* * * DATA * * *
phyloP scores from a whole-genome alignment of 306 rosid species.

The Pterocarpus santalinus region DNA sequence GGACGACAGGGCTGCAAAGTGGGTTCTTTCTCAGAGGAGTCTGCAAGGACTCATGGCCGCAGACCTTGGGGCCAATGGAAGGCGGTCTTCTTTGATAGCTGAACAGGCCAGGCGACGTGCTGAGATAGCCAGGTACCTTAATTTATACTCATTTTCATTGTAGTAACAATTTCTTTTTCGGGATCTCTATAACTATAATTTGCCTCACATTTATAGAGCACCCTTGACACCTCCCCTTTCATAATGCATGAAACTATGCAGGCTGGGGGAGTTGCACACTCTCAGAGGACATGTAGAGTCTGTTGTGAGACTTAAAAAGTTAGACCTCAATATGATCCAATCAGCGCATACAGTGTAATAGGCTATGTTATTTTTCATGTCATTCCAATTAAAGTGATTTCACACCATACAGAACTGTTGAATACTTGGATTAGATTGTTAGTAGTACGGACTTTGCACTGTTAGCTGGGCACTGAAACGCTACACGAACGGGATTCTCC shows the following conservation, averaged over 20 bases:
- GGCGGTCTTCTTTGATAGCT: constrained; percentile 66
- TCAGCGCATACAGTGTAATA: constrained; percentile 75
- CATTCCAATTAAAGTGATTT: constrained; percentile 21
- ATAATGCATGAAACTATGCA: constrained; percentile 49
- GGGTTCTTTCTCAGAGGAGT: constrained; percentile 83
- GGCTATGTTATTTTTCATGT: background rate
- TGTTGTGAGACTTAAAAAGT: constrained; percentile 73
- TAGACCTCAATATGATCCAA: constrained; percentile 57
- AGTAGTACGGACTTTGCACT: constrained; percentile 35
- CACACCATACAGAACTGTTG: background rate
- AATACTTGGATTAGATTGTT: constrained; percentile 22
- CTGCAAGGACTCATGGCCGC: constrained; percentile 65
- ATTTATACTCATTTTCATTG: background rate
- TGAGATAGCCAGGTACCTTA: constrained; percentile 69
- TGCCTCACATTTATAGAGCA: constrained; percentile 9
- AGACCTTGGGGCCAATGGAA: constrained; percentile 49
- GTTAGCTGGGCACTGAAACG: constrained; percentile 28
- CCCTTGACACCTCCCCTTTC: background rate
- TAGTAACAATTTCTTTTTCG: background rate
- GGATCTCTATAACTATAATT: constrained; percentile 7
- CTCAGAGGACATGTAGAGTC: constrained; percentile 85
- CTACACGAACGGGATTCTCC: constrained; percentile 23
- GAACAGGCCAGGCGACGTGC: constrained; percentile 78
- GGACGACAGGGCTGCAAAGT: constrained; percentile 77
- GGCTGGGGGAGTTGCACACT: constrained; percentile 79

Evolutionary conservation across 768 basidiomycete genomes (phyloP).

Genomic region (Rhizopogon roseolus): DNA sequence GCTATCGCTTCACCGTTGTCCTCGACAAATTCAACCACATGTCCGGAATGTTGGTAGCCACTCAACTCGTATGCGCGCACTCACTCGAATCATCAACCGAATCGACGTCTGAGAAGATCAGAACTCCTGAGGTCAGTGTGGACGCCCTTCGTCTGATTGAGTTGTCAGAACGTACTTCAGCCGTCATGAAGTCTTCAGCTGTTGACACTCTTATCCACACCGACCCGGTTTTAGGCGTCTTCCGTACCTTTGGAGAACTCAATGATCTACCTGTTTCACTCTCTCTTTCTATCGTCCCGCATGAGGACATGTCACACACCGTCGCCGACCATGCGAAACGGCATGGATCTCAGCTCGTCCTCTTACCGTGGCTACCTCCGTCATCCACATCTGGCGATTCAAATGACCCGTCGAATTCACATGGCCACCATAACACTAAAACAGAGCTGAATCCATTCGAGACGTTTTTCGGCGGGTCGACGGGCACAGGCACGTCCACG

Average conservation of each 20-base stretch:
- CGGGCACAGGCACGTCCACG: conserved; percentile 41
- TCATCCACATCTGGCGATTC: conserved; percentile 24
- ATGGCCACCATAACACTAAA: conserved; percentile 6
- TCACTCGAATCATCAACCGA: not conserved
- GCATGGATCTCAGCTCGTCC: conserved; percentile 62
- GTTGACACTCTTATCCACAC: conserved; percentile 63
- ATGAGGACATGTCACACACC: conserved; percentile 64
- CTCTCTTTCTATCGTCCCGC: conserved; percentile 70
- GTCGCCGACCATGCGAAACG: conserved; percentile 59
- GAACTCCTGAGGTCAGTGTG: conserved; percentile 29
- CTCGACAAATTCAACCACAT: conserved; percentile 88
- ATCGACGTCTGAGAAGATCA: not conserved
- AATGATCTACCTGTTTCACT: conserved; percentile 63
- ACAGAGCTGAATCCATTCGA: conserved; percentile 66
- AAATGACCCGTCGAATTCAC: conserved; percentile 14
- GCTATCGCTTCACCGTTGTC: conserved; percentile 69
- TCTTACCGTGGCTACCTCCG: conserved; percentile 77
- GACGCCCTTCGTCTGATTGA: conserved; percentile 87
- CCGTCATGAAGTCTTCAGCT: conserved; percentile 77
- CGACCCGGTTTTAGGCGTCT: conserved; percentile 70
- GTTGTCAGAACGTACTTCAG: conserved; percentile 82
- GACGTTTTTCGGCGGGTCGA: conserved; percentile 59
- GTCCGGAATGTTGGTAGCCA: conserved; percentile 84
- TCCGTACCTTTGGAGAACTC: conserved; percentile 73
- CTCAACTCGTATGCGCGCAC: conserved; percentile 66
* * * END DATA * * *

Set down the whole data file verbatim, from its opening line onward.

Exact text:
phyloP scores from a whole-genome alignment of 306 rosid species.

The Pterocarpus santalinus region DNA sequence GGACGACAGGGCTGCAAAGTGGGTTCTTTCTCAGAGGAGTCTGCAAGGACTCATGGCCGCAGACCTTGGGGCCAATGGAAGGCGGTCTTCTTTGATAGCTGAACAGGCCAGGCGACGTGCTGAGATAGCCAGGTACCTTAATTTATACTCATTTTCATTGTAGTAACAATTTCTTTTTCGGGATCTCTATAACTATAATTTGCCTCACATTTATAGAGCACCCTTGACACCTCCCCTTTCATAATGCATGAAACTATGCAGGCTGGGGGAGTTGCACACTCTCAGAGGACATGTAGAGTCTGTTGTGAGACTTAAAAAGTTAGACCTCAATATGATCCAATCAGCGCATACAGTGTAATAGGCTATGTTATTTTTCATGTCATTCCAATTAAAGTGATTTCACACCATACAGAACTGTTGAATACTTGGATTAGATTGTTAGTAGTACGGACTTTGCACTGTTAGCTGGGCACTGAAACGCTACACGAACGGGATTCTCC shows the following conservation, averaged over 20 bases:
- GGCGGTCTTCTTTGATAGCT: constrained; percentile 66
- TCAGCGCATACAGTGTAATA: constrained; percentile 75
- CATTCCAATTAAAGTGATTT: constrained; percentile 21
- ATAATGCATGAAACTATGCA: constrained; percentile 49
- GGGTTCTTTCTCAGAGGAGT: constrained; percentile 83
- GGCTATGTTATTTTTCATGT: background rate
- TGTTGTGAGACTTAAAAAGT: constrained; percentile 73
- TAGACCTCAATATGATCCAA: constrained; percentile 57
- AGTAGTACGGACTTTGCACT: constrained; percentile 35
- CACACCATACAGAACTGTTG: background rate
- AATACTTGGATTAGATTGTT: constrained; percentile 22
- CTGCAAGGACTCATGGCCGC: constrained; percentile 65
- ATTTATACTCATTTTCATTG: background rate
- TGAGATAGCCAGGTACCTTA: constrained; percentile 69
- TGCCTCACATTTATAGAGCA: constrained; percentile 9
- AGACCTTGGGGCCAATGGAA: constrained; percentile 49
- GTTAGCTGGGCACTGAAACG: constrained; percentile 28
- CCCTTGACACCTCCCCTTTC: background rate
- TAGTAACAATTTCTTTTTCG: background rate
- GGATCTCTATAACTATAATT: constrained; percentile 7
- CTCAGAGGACATGTAGAGTC: constrained; percentile 85
- CTACACGAACGGGATTCTCC: constrained; percentile 23
- GAACAGGCCAGGCGACGTGC: constrained; percentile 78
- GGACGACAGGGCTGCAAAGT: constrained; percentile 77
- GGCTGGGGGAGTTGCACACT: constrained; percentile 79

Evolutionary conservation across 768 basidiomycete genomes (phyloP).

Genomic region (Rhizopogon roseolus): DNA sequence GCTATCGCTTCACCGTTGTCCTCGACAAATTCAACCACATGTCCGGAATGTTGGTAGCCACTCAACTCGTATGCGCGCACTCACTCGAATCATCAACCGAATCGACGTCTGAGAAGATCAGAACTCCTGAGGTCAGTGTGGACGCCCTTCGTCTGATTGAGTTGTCAGAACGTACTTCAGCCGTCATGAAGTCTTCAGCTGTTGACACTCTTATCCACACCGACCCGGTTTTAGGCGTCTTCCGTACCTTTGGAGAACTCAATGATCTACCTGTTTCACTCTCTCTTTCTATCGTCCCGCATGAGGACATGTCACACACCGTCGCCGACCATGCGAAACGGCATGGATCTCAGCTCGTCCTCTTACCGTGGCTACCTCCGTCATCCACATCTGGCGATTCAAATGACCCGTCGAATTCACATGGCCACCATAACACTAAAACAGAGCTGAATCCATTCGAGACGTTTTTCGGCGGGTCGACGGGCACAGGCACGTCCACG

Average conservation of each 20-base stretch:
- CGGGCACAGGCACGTCCACG: conserved; percentile 41
- TCATCCACATCTGGCGATTC: conserved; percentile 24
- ATGGCCACCATAACACTAAA: conserved; percentile 6
- TCACTCGAATCATCAACCGA: not conserved
- GCATGGATCTCAGCTCGTCC: conserved; percentile 62
- GTTGACACTCTTATCCACAC: conserved; percentile 63
- ATGAGGACATGTCACACACC: conserved; percentile 64
- CTCTCTTTCTATCGTCCCGC: conserved; percentile 70
- GTCGCCGACCATGCGAAACG: conserved; percentile 59
- GAACTCCTGAGGTCAGTGTG: conserved; percentile 29
- CTCGACAAATTCAACCACAT: conserved; percentile 88
- ATCGACGTCTGAGAAGATCA: not conserved
- AATGATCTACCTGTTTCACT: conserved; percentile 63
- ACAGAGCTGAATCCATTCGA: conserved; percentile 66
- AAATGACCCGTCGAATTCAC: conserved; percentile 14
- GCTATCGCTTCACCGTTGTC: conserved; percentile 69
- TCTTACCGTGGCTACCTCCG: conserved; percentile 77
- GACGCCCTTCGTCTGATTGA: conserved; percentile 87
- CCGTCATGAAGTCTTCAGCT: conserved; percentile 77
- CGACCCGGTTTTAGGCGTCT: conserved; percentile 70
- GTTGTCAGAACGTACTTCAG: conserved; percentile 82
- GACGTTTTTCGGCGGGTCGA: conserved; percentile 59
- GTCCGGAATGTTGGTAGCCA: conserved; percentile 84
- TCCGTACCTTTGGAGAACTC: conserved; percentile 73
- CTCAACTCGTATGCGCGCAC: conserved; percentile 66